Maoists say Bastar attack was to punish Cong leaders
Three days after the grisly strike on the Congress convoy in the jungles of Chhattisgarh's Bastar district, which killed 27 people including senior party leaders, Maoists have claimed responsibility for it. HT reports.Time for proactive security action: Ramesh | KPS Gill on the futility of Raman Singh's advisor | Read Maoists' statement hereindia Updated: May 29, 2013 01:30 IST
Three days after the grisly strike on the Congress convoy in the jungles of Chhattisgarh's Bastar district, which killed 27 people including senior party leaders, Maoists have claimed responsibility for it.
In a four-page letter and an audio cassette sent to the media on Tuesday, they said the May 25 attack was meant as a revenge on Congress leader Mahendra Karma, PCC chief Nand Kumar Patel and former Union minister VK Shukla.
In the letter, Gudsa Usendi, spokesperson for Dandkaranya special zonal committee of Maoists, said, "The purpose was to punish Mahendra Karma, who had launched the anti-naxal movement Salwa Judum. His family has been traditional oppressors of tribals".
Patel was "punished" for deploying paramilitary forces in Bastar when he was the state's home minister. Shukla was the "enemy of the common man".
The Maoists had shot Karma and staged a victory dance around the body. Patel and his son Dinesh were dragged out of their car and shot as well.
Shukla, who had been hit by three bullets, is in a critical condition.
The central leaders of the Congress and the BJP came in for fire as well.
The letter criticised Prime Minister Manmohan Singh, Congress chief Sonia Gandhi and BJP chief Rajnath Singh for terming the killing "an attack on democratic values".
It further demanded that the anti-Maoist Operation Green Hunt be called off and jailed Maoist leaders be released.
The Centre ruled out accepting the demands or holding talks.
Indicating that the anti-Maoist operations will be intensified, minister of state for home RPN Singh said, "There is a need to take a relook at the policy dealing with Maoists".
The Chhattisgarh government has already suspended Jagdalpur superintendent of police Mayank Shrivastava and transferred Bastar inspector general of police Himanshu Gupta.
Karma's district, Dantewada, meanwhile, crawled with security forces, while locals stayed home. His village, Kavalnar, looked desolate. The neighbouring Alnar village was silent.
"We are terrified of going out, as Maoists or the security forces might target us," said a local, Jaldev Nag.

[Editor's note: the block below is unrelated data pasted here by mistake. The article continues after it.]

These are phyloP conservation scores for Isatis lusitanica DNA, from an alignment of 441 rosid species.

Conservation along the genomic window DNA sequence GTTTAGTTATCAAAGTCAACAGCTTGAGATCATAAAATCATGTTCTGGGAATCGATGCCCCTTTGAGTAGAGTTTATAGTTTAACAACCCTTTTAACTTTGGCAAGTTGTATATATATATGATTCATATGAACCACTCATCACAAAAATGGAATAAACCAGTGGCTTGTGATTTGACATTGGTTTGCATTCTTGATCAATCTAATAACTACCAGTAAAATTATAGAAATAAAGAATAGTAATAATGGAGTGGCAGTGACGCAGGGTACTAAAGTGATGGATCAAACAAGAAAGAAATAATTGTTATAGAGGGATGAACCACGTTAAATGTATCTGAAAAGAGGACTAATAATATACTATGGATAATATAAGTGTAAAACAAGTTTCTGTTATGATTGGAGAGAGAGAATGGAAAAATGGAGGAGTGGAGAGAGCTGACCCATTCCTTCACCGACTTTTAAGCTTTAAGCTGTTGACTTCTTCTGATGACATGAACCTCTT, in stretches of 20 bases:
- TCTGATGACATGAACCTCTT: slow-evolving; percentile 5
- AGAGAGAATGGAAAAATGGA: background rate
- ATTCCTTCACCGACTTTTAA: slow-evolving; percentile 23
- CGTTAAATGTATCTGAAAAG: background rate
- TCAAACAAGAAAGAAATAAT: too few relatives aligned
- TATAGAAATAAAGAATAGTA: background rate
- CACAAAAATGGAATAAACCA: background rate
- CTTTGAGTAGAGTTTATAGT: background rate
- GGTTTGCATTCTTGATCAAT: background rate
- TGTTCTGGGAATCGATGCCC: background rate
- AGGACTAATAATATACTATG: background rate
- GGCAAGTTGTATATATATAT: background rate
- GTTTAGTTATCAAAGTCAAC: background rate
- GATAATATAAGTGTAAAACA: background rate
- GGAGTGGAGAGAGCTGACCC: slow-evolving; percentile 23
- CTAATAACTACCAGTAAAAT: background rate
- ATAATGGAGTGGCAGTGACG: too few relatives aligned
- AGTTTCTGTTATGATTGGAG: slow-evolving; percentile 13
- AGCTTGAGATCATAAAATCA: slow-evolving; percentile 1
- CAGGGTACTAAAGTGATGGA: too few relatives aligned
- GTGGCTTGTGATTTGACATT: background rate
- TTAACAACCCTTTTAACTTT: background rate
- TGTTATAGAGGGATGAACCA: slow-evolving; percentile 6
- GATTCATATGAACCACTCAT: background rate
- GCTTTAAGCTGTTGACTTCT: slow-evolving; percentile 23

In Keshpur, BJP leader Napu Tula said he was thinking of quitting politics.
"No one thought politicians would be targeted this way. Security comes first," he said.
The attitude did not help mitigate the fear factor.
Farmer Pusao Saran voiced everyone's concern: "We are poor. Who will make us feel secure?"
Mahendra Karma: the man and his legacy
# Born in the left wing extremism-hit Dantewada district of Bastar, Mahendra Karma believed in an eye-for-an-eye method to beat Maoists at their own game.
# A combative leader, Karma was a minister in undivided Madhya Pradesh. After Chhattisgarh was carved out of MP in 2000, he became the industry and commerce minister of the new state.
# After the Congress lost in the 2003 elections, he was made the leader of the opposition in the assembly. From 2005 onwards, he devoted his energies towards organising Salwa Judum.
# After early attempts to kill him, Maoists made concerted efforts to target him in 2010 and 2011. He narrowly escaped an ambush in Dantewada on November 8, 2012, after rebels triggered a landmine blast targeting his vehicle. Saturday’s ambush was the fifth major attempt on his life
# Karma, lauded by his supporters as “Bastar Tiger”, got Z plus category security because Maoists never gave up hunting him.
# Though he lost the 2008 assembly elections, he remained a key figure for the Congress in conflict-ridden Bastar’s seven districts. He had been actively campaigning to win the support of tribals for the Congress
What is Salwa Judum
# Meaning ‘purification hunt’ in tribal dialect, Salwa Judum began as a spontaneous uprising against Naxals in Ambeli village in Kutru block of Bijapur district on June 4, 2005.
# Government soon stepped in and funded the movement, turning it into a mercenary force against Maoists, with Karma its leading supporter.
# Hundreds of tribals brought into its fold, often through coercion; boys as young as 15 years old given arms training, subsidised ration and R2100 monthly at Salwa Judum camps.
# National and international human rights organisations accuse the group of torture, killings and rape especially during joint operations aimed at bringing scattered villages under the Salwa Judum.
# On July 5, 2011, the Supreme Court declared the militia as illegal and unconstitutional, and ordered its disbanding. Chhattisgarh government was asked to recover all the firearms, ammunition and accessories from Salwa Judum members.
(With inputs from Agencies)
The statement by spokesperson of Dandkaranya Vishesh Zonal Committee Gudsa Usendi: